Frequently Asked Questions

What do the children do during the gatherings?
Luminous KiDS: Children from newborns through 5 years old are checked in when you arrive and will be offered a safe, secure space. You will pick them up at their room after our gathering. Children from 6-12 years of age are checked in upon arrival and given an appropriate lesson where they hear, read, and journal along with the same Scripture as adults through a curriculum called Sparkhouse. After about 35-40 minutes into the gathering, they will be led into the gathering with the adults to be a part of the Great Thanksgiving. Luminous Students (Middle School & High School) is available as well. *Everyone involved with Luminous KiDS and Students have had MinistrySafe training as well as background checks.

Is Luminous a trauma sensitive environment?
At Luminous, we are aware of realities of trauma. We are a trauma informed parish. Our hope and intention is to provide a sacred space for spiritual wellness regardless of past or present experiences.

What is the worship style?
We believe that the liturgy actually protects us from ourselves. Modern worship tends to be self-centric when it comes to the style. It’s preference based with a lens of accessibility in mind. We humbly join with the historical Church and her rich rooted tradition while in the context of our culture. The first thing to note about our worship is that it is common — that is, it is public, something we Christians share together. We are guided in our corporate worship by The Book of Common Prayer. The second thing we’re told in the definition of worship is that in it we gather to hear God’s Word. In this first part of the service we hear readings from the Bible.

What is the view of women in leadership?
We believe women can and should lead in every aspect as men can, including deacons, priests, bishops, and teaching. There are numerous women leading Luminous, from leadership, vestry, liturgy homilies, and Sacrament.

Do you baptize by affusion or immersion?
In short, both. It depends on the time of the year and leading, really. We usually baptize around the beginning of January (Baptism of the Lord) or Spring (Easter or Pentecost), as well as the Summer, which is usually immersion in the Harpeth River.

Why do Anglicans practice infant baptism?
If it helps you to think of it as a dedication, that is ok. There is an early Church tradition to almost everything we practice. Actually, it’s only been over the past 100 years that baby dedication have become more acceptable. We simply practice the symbolic liturgy and creedal process of infant baptism to commune the parents and the community of the parish in addition to the acknowledgment of the Holy Sacrament of baptism with the Lord.

Why do some people cross themselves, bow, or other things I don’t understand during worship?
Crossing is an ancient Christian gesture in which one touches their forehead, heart, left shoulder and right shoulder. When we teach children what the gesture means we tell them that we’re asking God to be “in our heads” (when we touch our foreheads), “in our hearts” (when we touch our hearts), “and in all of me” (when we touch our shoulders). Crossing oneself simply reminds us of the sacrifice Jesus made for us and of the power God demonstrated in Jesus’ sacrifice. While making the sign of the cross it is common to add an expression of faith in the Trinity (certainly an appropriate thing to do in our parish!): “In the name of the Father, and of the Son, and of the Holy Spirit. Amen.” Generally speaking, we bow when we pass before the tabernacle or aumbry in which we reserve the sacrament — that is, the consecrated bread and wine representing the Body and Blood of Jesus.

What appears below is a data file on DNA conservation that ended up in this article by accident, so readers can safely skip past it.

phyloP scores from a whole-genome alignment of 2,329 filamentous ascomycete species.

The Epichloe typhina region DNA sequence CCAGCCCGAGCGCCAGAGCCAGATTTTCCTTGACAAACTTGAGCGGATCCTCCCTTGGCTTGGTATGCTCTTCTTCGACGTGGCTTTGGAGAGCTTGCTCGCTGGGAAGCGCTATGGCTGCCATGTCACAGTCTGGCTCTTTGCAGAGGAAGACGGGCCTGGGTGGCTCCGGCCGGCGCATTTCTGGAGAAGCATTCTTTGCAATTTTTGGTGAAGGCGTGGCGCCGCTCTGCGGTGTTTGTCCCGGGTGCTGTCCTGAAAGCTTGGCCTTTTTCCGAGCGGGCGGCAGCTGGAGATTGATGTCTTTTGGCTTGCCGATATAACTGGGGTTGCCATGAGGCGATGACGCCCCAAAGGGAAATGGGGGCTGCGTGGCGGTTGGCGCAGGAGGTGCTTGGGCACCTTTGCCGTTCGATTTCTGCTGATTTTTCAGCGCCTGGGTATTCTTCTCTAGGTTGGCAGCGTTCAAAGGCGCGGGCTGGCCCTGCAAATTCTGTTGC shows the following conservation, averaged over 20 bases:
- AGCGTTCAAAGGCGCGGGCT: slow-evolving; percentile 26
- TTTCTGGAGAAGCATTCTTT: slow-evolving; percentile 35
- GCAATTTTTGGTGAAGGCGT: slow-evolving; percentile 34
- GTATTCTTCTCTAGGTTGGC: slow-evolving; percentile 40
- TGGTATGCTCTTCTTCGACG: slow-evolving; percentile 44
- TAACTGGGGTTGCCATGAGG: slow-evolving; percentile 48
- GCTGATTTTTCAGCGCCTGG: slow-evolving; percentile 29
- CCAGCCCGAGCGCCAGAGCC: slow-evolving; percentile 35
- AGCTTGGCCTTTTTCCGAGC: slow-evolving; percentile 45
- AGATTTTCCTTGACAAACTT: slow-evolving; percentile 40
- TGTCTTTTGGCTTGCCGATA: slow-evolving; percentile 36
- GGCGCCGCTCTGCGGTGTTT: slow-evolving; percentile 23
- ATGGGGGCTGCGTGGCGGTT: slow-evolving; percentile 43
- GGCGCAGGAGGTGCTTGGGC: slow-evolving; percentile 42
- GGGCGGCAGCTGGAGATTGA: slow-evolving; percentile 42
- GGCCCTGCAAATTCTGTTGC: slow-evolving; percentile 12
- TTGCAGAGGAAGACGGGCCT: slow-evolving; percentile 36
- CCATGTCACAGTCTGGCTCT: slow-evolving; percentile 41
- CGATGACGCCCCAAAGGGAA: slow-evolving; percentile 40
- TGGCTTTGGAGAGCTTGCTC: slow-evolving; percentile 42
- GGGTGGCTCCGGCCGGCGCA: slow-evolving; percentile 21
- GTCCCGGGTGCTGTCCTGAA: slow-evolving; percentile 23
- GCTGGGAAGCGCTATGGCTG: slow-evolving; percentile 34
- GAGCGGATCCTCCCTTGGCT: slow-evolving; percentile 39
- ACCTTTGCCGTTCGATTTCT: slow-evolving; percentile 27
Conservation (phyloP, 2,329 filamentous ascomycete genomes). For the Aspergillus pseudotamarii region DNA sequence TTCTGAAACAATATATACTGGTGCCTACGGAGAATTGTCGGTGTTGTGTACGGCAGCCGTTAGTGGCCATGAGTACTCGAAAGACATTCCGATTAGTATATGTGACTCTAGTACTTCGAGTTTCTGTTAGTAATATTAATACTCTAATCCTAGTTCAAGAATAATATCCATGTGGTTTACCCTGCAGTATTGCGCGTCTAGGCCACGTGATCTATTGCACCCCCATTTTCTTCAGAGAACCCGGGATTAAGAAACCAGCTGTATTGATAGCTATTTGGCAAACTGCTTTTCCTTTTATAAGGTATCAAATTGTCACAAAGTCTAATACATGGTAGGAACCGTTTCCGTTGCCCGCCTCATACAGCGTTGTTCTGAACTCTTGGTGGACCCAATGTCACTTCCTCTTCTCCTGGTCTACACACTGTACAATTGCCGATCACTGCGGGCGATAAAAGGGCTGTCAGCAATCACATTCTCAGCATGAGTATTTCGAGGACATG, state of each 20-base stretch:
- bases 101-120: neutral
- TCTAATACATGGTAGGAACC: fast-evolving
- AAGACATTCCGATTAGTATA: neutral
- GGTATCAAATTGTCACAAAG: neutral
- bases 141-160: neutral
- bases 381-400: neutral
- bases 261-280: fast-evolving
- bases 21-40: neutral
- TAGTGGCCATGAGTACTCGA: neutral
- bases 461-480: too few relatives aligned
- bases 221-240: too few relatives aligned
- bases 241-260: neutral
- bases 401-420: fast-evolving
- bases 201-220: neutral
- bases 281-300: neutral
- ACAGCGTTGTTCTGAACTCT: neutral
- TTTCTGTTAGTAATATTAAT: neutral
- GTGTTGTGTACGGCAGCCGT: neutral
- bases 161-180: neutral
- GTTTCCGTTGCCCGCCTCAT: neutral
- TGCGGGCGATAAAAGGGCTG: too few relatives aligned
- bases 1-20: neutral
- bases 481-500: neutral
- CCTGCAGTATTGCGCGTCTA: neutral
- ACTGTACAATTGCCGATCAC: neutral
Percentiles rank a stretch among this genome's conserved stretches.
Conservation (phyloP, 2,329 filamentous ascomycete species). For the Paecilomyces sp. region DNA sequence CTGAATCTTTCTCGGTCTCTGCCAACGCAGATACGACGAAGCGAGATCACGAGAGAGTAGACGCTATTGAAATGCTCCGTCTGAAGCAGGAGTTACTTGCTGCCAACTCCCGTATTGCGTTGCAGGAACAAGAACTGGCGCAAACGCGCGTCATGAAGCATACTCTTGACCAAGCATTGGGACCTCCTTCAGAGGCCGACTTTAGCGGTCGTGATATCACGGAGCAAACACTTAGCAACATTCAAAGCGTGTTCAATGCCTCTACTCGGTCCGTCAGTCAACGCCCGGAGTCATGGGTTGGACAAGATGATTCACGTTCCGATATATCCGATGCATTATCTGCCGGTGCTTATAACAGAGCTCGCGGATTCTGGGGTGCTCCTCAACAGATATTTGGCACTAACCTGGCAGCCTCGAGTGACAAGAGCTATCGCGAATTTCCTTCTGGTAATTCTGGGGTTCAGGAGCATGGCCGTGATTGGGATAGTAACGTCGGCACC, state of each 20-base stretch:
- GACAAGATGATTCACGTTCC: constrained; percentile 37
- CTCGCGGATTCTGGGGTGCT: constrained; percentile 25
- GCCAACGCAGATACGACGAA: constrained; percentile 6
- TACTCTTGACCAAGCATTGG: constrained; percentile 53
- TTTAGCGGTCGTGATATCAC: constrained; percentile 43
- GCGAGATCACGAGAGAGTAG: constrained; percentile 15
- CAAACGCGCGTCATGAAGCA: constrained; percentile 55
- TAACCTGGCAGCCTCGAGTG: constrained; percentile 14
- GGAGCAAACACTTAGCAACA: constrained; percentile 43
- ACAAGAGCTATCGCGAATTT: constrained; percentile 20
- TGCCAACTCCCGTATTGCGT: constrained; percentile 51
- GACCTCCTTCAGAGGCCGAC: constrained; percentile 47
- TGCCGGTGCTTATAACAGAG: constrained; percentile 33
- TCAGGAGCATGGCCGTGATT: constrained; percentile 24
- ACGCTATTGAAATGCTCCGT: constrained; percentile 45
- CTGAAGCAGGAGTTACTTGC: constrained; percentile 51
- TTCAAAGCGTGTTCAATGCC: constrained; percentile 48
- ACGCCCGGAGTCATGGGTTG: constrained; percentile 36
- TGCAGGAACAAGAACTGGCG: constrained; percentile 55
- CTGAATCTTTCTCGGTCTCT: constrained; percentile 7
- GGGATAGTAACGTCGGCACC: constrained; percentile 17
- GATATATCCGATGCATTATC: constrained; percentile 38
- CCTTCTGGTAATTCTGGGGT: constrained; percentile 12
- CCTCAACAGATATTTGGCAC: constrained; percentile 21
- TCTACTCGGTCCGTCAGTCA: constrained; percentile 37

What is the Sacrament of Communion?
For Anglicans the Holy Eucharist is a sacrament. This is very important for ours is a sacramental tradition. In response to the question, “What are the sacraments?” our Prayer Book tells us that “the sacraments are outward and visible signs of inward and spiritual grace, given by Christ as sure and certain means by which we receive that grace.” With Holy Baptism, the Holy Eucharist is one of the two great sacraments given by Christ to his Church. Arguments once raged in the church about whether and, if so, how Jesus is present in the Eucharist. Such arguments are unnecessary. But know this: We Anglicans acknowledge that in the Eucharist Jesus is truly present with us in a unique fashion. The meal truly is a meal with the Lord! And it is one of our grandest privileges to be invited to sup with the Creator, Redeemer, and Sustainer of the universe.

Does the parish have an “Open Table”?
Yes, we do. If you are a person of faith in Jesus Christ, you are welcome to receive the sacrament of Communion regardless of your denominational origin of baptism, orientation, church attendance frequency, or your church affiliation. The Eucharist is a gift, so we encourage a posture of receiving rather than “taking”.

What is your affiliation information?
Our diocese is Churches For the Sake of Others (C4SO), which is a national diocese rather than geographical. The Anglican Communion is present in over 165 countries and is the third largest expression of Christianity behind the Orthodox and Roman Catholic Church. By association with C4SO, we are a part of the Anglican Church in North America (ACNA) and the global Anglican Communion.